Singapore’s output gap weighing on inflation
- Singapore’s CPI inflation has persistently surprised on the downside
- Output gap has turned increasingly negative
- Implication for our forecast - we have lowered headline CPI and core inflation forecasts for 2019
- Implications for investors – monetary policy easing is on the cards
On the moderation in the headline CPI inflation, the Monetary Authority of Singapore (MAS) pointed out that this was “largely on account of a decline in the cost of retail & other goods, a steeper fall in the cost of electricity & gas, as well as lower services inflation.” The introduction of the Open Electricity Market (OEM) has helped to lower utility costs. E-commerce is also probably having an impact on retail prices. Beyond that, lower oil prices (down 12-15% YoY in July) have helped to partially offset higher COE premiums, hence moderating transport inflation.
Negative output gap
Though the lower inflation is a confluence of many factors, both domestic and external, we reckon that the over-arching reason for the lower inflation is slower growth. GDP growth in the second quarter slumped to 0.1% YoY, the weakest since the global financial crisis period in 2008/09. On the margin, the economy contracted by 3.3% QoQ saar. A challenging global economic climate, compounded by the ongoing trade war between the US and China, are the key drivers behind the subpar growth performance.
Weaker growth momentum is weighing down on inflation. The surprise dip in core inflation is by no way a mere coincidence. Core inflation does not include private transport costs and imputed rental, and hence, is typically considered a better measurement of underlying price pressure since it is not subjected to the policy effects from changes in COE premiums and property cooling measures.
Our analysis suggests that output gap has turned even more negative in the second quarter. This implies an increase in risk of disinflation as a result of the decline in growth impetus. If this persists, which is likely given the current economic conditions, overall inflation in the coming months will turn out significantly lower than expected. There is a risk that headline inflation could touch zero or dip into negative in the next two months.
Though base effect from the OEM could fade towards the end of the year, resulting in possible uptick in inflation, overall trajectory on inflation will still be lower given the negative output gap. With this in mind, we now expect 2019 full year inflation to register 0.5% (from 1.1% previously), which is also at the low end of the official inflation forecast range of 0.5-1.5%. Separately, we expect core inflation to average 1.1% for the year, down from our previous forecast of 1.3%.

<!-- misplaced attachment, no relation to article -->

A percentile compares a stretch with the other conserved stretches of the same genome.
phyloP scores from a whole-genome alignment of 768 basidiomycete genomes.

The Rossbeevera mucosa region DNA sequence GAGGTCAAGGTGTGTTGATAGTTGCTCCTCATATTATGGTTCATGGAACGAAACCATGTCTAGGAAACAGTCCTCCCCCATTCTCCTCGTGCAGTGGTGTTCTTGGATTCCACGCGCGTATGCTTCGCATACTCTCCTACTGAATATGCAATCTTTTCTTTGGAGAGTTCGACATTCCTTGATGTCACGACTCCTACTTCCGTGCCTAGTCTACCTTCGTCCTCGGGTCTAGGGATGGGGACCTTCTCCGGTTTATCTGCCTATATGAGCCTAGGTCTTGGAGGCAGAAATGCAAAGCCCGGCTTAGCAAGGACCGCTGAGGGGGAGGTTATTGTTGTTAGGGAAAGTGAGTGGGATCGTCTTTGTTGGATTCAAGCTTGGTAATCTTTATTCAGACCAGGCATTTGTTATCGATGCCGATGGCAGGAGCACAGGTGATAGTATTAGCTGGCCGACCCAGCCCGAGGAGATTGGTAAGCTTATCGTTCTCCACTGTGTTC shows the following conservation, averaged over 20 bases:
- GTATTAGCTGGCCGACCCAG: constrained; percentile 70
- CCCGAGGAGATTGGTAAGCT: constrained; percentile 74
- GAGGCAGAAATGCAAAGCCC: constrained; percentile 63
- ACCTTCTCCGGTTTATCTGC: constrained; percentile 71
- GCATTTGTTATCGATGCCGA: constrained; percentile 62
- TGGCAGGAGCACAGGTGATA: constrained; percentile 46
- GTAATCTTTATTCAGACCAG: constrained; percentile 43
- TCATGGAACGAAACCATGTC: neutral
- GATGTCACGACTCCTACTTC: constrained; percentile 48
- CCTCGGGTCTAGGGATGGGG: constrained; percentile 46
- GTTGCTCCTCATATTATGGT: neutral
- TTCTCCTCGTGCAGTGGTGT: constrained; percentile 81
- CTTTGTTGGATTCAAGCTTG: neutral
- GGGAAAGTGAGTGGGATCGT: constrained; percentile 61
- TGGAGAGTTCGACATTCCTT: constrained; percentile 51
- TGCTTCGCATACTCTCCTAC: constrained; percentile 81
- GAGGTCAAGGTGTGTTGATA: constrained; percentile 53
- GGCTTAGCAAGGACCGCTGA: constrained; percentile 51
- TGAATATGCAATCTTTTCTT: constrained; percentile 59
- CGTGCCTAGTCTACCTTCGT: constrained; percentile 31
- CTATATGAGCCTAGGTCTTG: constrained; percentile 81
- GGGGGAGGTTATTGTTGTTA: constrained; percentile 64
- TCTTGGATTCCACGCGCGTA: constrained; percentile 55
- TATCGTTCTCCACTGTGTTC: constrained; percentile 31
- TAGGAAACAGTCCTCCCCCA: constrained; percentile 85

Monetary easing ahead
Against the backdrop of a grim economic outlook, negative output gap and benign inflation, a change in a parameter of the policy band in October is pretty much cast in stone. The SGD NEER is gradually shifting towards the mid-point of the policy band, suggesting that adjustment in monetary policy is on the cards. The key question is the shape and form of the forthcoming policy easing, and there are a few options available for the authority.
We reckon that MAS will moderate the slope of the SGD NEER policy band in a calibrated manner. Though there is room for a more pre-emptive and aggressive monetary policy action, such as shifting towards a zero-appreciation stance, there are several considerations for that to happen. For example, the economy may have to dip into a technical recession in 3Q, and risk entering an all-out recession in 2020 to warrant such an action; or that global outlook deteriorates sharply in the coming months, thereby prompting global central banks to ease monetary policies more aggressively.
Calibrated policy responses
Unless these factors pan out in the coming months, the MAS can still afford to take a more calibrated approach in managing its monetary policy. Furthermore, the fact that the government has yet to announce any short-term stimulus package does suggest that authorities are not in a “crisis management” mode yet.
The exchange rate based monetary policy regime adopted by Singapore is also more suited for managing the balance of risks between inflation and growth on a medium-term basis, rather than for short term counter cyclical purpose. In this aspect, we do expect a robust expansionary fiscal policy in the upcoming budget early next year. The outsized accumulated surpluses of more than SGD 15bn would allow policymakers to focus on both near term counter-cyclical, as well as long-term economic transformation purposes.
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